Liberalism is based on the underlying assumptions that human nature is not necessarily bad, individuals have the capacity to change and cooperate, and individualism is important for the development of individuals.
Liberty is a fundamental principle of liberalism, and individual liberty is seen as the foundation for achieving desirable outcomes.
Liberalism supports property rights, privatization, and liberalization of the market, as they stimulate productivity and growth.
The rule of law is important in liberalism to protect and ensure the exercise of liberty and property rights, enforce contracts, ensure fair competition, remove corruption, and provide political stability.
Rationalism is a key theme in liberalism, as individuals are seen as rational actors who make cost-benefit analyses and cooperate for better outcomes.
Liberalism advocates for a free market and free trade, as it believes that liberal values are best upheld when the market is free from state regulation.
Cooperation is emphasized in liberalism, as liberals believe in the harmony of interests among individuals and the importance of international cooperation facilitated by institutions.
Liberalism argues that domestic politics and international politics are interconnected, and the liberty of people in their home country can be affected by external international activities.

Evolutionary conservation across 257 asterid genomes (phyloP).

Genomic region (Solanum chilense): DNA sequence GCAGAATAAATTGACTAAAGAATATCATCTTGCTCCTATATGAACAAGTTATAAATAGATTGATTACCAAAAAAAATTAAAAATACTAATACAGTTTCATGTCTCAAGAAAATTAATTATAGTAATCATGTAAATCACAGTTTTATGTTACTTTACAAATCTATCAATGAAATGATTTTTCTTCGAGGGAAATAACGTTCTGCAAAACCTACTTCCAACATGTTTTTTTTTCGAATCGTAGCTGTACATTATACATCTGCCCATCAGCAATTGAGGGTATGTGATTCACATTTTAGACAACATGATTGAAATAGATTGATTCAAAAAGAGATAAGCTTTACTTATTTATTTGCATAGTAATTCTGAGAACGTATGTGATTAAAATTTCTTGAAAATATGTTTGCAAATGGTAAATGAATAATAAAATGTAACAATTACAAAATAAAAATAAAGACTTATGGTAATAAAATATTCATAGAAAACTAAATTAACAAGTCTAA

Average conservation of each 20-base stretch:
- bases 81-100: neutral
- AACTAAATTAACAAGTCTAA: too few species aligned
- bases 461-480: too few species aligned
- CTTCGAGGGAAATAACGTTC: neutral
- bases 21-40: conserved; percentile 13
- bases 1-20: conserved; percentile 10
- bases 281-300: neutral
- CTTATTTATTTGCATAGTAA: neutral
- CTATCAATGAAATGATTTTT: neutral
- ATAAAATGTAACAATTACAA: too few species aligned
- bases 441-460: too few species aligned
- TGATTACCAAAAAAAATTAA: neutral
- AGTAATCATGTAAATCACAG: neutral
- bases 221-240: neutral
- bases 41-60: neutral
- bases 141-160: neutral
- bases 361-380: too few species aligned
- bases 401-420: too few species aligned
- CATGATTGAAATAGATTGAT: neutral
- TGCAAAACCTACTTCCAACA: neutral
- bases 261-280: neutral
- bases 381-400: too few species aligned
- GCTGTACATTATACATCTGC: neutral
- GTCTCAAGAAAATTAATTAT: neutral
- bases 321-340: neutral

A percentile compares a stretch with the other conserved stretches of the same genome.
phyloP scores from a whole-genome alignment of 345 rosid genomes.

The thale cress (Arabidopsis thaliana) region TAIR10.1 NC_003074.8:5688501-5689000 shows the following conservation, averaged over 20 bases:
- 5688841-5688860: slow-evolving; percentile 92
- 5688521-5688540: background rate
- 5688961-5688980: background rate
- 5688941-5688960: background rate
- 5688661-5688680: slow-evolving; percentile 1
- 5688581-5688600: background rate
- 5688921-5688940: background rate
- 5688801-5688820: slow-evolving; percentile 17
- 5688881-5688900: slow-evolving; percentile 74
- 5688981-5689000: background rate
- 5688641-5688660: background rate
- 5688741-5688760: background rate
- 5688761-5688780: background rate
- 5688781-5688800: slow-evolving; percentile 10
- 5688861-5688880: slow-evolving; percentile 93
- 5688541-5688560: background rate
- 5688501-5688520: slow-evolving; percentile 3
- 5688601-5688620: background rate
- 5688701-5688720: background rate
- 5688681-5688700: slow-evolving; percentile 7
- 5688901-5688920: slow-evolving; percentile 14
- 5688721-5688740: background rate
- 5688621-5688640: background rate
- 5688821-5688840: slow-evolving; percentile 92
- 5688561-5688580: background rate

In the era of globalization, liberalism recognizes the importance of interdependence, multiculturalism, pluralism, and internationalism in shaping relationships beyond national boundaries.
D. Marxism & Neo-Marxism
1. Marxist Critique of Liberalism and the Free Market System
Marxists challenge the liberal economic perspective and the idea of the "invisible hand" in the free market system.
They argue that the market forces are dominated by the bourgeoisie, resulting in exploitation and economic inequalities.
Marxists perceive a law of disproportionality and concentration of capital, restricting it to the hands of a few and causing economic slowdown.
2. State as an Instrument of Exploitation
Marxists view the state as an instrument of exploitation by the dominant class, making the rich richer and the powerful more powerful.
They criticize international financial regimes for promoting liberalization, privatization, and globalization, which they argue benefit the elites at the cost of workers.
3. Class Struggle and Exploitation
Marxism emphasizes the class struggle between the bourgeoisie (economic elites) and proletariats (working class).
Economic elites manipulate and exploit workers, using state institutions and international political and economic laws for their benefit.
4. Imperialism and Colonialism
Marxism sees colonialism as historically important in establishing capitalism globally and justifying private property.
The theory of imperialism is part of monopoly capitalism dynamics, with the thrust on non-capitalist countries in the periphery.
5. Socialist Revolution and the Aim of Communism
Marxists aim to end exploitation and economic divisions between capitalists and workers through revolution.